Don’t Keep History a Mystery - National Reconciliation Week

Article | Updated 3 years ago

Caption: Original Prohibited Areas map.
Credit: State Records Office

This National Reconciliation Week learn more about the Australian story.

It is a time for all Australians to learn about Aboriginal and Torres Strait Islander cultures and histories. By doing this we can share our knowledge so we can grow as a nation.

This year's theme, Don’t Keep History A Mystery: Learn. Share. Grow., encourages us to look for the history hidden just beneath the surface, waiting to be uncovered.

Exploring this theme, the Museum has produced 5 postcards featuring stories that are connected to each of our WA Museum locations. A digital version of each postcard can be found below.

Perth CBD

Prohibited Area for Aboriginal people

Caption: Original Prohibited Areas map.
Credit: State Records Office

Under the Aborigines Act 1905, from 1927-1954, the Perth CBD area was declared a prohibited area for Aboriginal people.

This meant that Aboriginal people could not be found in this area after 6pm and if they worked in the city, they had to be outside of the prohibited area by this time, or be arrested. Those that worked in the city area and within the prohibited area had to have a special pass indicating that they were allowed in the area. Those who didn’t have a pass and were found in the area after the 6pm curfew, were arrested as it was illegal.

This restricted the movement of Aboriginal people in and around the city area, making it difficult to visit family and friends after this time.


Limestone Bar

Caption: Waagle and Yondock story, 2004, acrylic paint on canvas, 1260 x 950mm.
Artist: Shane Pickett.

According to Nyoongar creation time, the mouth of the Derbal Yerrigan (Swan River) is the place where the Wagyl (a serpent creation being) fought a Crocodile Spirit and used the crocodile’s tail to separate the fresh water from salt water.

This ‘tail’ was a rocky limestone bar which stretched across the river’s mouth and formed an estuary. Being shallow it was a good crossing point for Aboriginal men. When C.Y. O’Connor designed the opening up of Fremantle Harbor in the 1890’s, explosives were used to blow up this bar so it could be removed. Only a small part of the tail remains.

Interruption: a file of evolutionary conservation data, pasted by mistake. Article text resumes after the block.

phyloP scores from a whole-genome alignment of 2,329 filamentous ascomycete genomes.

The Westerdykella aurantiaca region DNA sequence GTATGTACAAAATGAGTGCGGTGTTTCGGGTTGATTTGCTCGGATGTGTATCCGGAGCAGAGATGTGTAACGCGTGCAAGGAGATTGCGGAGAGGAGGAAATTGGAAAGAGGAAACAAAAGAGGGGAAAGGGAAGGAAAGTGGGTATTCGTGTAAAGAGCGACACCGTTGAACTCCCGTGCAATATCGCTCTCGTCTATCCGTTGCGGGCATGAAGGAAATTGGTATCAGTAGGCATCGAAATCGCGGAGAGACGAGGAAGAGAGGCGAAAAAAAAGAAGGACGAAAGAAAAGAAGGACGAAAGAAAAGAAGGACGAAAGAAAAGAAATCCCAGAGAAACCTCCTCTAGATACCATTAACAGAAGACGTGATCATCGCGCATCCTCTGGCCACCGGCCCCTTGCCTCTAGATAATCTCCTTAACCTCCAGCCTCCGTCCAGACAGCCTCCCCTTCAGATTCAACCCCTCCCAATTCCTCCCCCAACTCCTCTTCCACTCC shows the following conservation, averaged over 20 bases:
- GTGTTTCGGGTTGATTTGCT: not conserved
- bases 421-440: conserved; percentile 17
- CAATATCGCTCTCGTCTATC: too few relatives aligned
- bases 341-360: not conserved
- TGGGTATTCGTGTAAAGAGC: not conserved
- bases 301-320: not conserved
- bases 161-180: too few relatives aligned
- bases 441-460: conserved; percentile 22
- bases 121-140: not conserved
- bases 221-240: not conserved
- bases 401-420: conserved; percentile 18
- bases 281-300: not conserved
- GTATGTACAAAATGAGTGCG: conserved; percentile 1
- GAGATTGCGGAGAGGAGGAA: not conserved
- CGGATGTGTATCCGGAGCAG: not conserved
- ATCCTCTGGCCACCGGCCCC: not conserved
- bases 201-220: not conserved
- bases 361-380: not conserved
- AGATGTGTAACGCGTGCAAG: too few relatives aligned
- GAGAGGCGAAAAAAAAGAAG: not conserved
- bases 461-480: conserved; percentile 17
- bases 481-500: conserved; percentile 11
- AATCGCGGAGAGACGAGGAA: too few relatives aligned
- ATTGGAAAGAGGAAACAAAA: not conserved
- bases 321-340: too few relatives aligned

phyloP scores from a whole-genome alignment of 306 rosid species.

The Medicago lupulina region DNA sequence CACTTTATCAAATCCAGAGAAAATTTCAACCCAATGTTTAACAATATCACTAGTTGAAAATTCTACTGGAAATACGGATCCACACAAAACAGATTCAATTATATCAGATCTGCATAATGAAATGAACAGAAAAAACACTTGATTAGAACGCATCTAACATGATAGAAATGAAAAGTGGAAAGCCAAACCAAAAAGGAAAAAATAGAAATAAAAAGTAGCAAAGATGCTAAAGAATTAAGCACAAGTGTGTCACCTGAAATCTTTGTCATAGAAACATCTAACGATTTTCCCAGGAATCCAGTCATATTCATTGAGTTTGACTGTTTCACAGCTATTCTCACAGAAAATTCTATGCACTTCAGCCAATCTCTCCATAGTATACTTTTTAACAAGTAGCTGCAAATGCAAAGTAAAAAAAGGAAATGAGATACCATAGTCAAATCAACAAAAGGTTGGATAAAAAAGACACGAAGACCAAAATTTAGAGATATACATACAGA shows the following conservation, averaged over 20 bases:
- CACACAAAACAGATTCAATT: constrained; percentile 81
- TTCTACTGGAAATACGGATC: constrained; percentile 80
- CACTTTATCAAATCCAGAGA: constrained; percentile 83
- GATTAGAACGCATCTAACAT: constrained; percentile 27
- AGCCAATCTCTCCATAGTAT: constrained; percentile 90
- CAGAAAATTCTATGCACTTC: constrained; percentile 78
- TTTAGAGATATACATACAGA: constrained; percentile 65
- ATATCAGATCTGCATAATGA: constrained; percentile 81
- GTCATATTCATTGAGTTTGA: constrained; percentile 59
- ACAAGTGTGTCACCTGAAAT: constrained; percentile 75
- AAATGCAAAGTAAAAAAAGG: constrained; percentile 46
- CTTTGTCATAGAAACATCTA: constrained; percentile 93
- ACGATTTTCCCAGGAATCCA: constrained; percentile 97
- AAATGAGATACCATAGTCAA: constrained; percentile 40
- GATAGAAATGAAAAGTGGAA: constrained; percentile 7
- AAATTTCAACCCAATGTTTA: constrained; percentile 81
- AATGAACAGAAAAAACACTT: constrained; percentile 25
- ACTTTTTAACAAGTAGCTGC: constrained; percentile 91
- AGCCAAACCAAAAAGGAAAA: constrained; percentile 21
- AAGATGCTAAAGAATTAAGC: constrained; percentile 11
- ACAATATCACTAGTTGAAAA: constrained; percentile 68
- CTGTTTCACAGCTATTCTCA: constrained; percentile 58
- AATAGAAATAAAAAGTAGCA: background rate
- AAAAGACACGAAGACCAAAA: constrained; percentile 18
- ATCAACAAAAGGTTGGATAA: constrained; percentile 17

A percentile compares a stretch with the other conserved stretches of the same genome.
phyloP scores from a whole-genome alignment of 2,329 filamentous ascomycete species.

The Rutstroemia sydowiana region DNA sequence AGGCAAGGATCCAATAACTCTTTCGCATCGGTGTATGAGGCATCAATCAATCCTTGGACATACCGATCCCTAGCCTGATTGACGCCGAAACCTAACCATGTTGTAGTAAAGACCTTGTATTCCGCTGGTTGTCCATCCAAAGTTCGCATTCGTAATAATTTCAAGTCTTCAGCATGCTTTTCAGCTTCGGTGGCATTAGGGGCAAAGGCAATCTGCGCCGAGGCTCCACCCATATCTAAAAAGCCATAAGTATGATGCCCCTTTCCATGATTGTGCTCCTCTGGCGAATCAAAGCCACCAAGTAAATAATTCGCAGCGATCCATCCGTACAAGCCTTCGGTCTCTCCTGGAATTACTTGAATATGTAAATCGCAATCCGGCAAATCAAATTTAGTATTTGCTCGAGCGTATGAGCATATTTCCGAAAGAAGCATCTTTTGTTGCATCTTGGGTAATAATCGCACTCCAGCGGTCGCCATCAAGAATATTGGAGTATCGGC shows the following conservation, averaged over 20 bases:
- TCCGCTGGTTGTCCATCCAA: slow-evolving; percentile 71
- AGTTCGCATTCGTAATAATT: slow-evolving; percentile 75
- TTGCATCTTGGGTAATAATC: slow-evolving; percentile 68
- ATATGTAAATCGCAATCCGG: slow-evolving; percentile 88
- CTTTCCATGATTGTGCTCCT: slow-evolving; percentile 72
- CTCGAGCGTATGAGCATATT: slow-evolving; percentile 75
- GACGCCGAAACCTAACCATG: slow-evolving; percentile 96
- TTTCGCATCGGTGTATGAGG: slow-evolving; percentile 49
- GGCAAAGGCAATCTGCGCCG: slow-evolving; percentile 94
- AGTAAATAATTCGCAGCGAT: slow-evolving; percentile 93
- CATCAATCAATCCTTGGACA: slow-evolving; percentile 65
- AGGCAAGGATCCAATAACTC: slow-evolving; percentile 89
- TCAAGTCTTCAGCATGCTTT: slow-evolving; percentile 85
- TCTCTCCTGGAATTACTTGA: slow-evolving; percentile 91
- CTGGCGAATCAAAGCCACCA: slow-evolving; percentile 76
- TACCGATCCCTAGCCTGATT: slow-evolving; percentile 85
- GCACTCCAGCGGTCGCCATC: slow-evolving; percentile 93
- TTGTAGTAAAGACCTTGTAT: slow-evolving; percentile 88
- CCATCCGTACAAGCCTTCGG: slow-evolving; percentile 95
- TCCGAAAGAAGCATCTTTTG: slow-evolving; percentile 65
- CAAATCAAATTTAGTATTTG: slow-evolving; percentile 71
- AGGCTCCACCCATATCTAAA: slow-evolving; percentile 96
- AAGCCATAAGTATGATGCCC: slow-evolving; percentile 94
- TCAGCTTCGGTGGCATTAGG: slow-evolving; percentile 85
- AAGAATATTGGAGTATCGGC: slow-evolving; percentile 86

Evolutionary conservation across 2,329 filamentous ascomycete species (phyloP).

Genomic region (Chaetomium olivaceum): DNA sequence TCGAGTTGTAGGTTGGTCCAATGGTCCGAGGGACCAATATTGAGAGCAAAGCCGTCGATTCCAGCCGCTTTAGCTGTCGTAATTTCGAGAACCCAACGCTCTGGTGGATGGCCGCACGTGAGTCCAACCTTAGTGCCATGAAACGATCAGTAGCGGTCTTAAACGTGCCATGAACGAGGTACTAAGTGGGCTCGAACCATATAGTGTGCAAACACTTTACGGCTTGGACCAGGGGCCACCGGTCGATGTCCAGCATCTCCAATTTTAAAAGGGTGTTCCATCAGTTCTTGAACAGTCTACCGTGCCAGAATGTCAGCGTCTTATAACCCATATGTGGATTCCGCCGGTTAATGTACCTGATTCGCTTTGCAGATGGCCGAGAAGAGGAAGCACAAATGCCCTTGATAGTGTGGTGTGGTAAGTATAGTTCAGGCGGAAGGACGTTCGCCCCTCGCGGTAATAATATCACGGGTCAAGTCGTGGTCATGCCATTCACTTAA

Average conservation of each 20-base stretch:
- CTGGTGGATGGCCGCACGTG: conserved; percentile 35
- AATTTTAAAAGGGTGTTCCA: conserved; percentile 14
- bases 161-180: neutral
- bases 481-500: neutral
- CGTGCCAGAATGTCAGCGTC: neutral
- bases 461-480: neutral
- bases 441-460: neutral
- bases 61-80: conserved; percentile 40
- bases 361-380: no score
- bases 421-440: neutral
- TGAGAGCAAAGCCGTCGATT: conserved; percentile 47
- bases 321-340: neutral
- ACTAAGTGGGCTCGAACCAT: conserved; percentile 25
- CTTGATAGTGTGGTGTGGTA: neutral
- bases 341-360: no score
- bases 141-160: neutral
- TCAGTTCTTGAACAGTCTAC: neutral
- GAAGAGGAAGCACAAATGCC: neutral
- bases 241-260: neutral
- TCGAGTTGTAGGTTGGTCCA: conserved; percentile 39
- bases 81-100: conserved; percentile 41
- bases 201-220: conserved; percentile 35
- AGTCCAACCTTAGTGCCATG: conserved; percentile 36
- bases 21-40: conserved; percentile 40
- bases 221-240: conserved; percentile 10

To view the limestone bar at the WA Maritime Museum, walk around the side of the Museum until you reach a boardwalk. Stand so that you can see a rocky section just beneath the building.


The Honey Ant story, by Josie Boyle

Caption: Honey Ants 2009 Goldfields.
Credit: Monika Dvorak

A long, long time ago there were lots of bees buzzing around the desert trees and flowers. The sun was warm and the air smelt sweet with nectar.

Wongi Girl says that, “the desert people loved the bees because they made lots and lots of honey.” But some of the bees got fed up with their honey being taken so they decided to make small burrows in the ground to hide it in. But when they moved underground, it was too hard to build the honeycombs. So they asked some of the bees to suck up lots of the honey and keep it inside their tummies.

After a while these bees forgot how to fly and they stopped growing wings, and turned into honey ants, you can see that they once were bees because they still have stripes.

Wongi Girl says that the Seven Sisters Stories tell us about finding the sweetness of life as we care for country and how we must treat the earth with kindness and love.


Polly Timperly

Caption: Christ Church Geraldton, 1920-25, Marine Terrace (demolished 1962), now the location of BankWest.
Credit: Battye Library

‘All the leading people in the settlement attended the Church of England. The doctor’s family had a pew, the bankers, the police inspector, the magistrate.

Police Inspector Timperly had a black girl named Polly, and she had to have a bath and put on a clean dress, usually of red-patterned print, and sit in a small pew at the back by herself. If she caught any of the children turning to have a peep at her, she rolled her eyes and tried to make them laugh. After church she followed the family home. She was a good-natured, giggling black girl was Polly Timperly.’

Constance Norris, Memories of Champion Bay or Old Geraldton, 1989, published by Soroptimist International of Geraldton.


Bessie Flower

Caption: Bessie Flower.
Credit: Department of Planning, Lands and Heritage

Bessie Flower from Albany was one of the first resident pupils at the orphanage and school for Aboriginal children. Bessie was an outstanding student and a high achiever.

As an accomplished musician she played at churches in Albany, Sydney and Ramahyuck, in Victoria. She later became a teacher at Ramahyuck, teaching the local Aboriginal children and children of nearby white settlers.

She married local Aboriginal worker, Donald Cameron and they both managed Ramahycuk mission and farm.

Bessie became the voice for many Aboriginal people and wrote to the Board for the Protection of Aborigines highlighting the mistreatment and issues people were facing.

Bessie never returned to Albany and died at Bairnsale on 12 January 1895.

National Reconciliation Week 2018 runs from the 27 May to 3 June.

For all Australians, the 27 May holds special significance as it marks the anniversary of the 1967 Referendum.

For more information on this historic date visit Right Wrongs: Australia's 1967 Referendum online educational resource.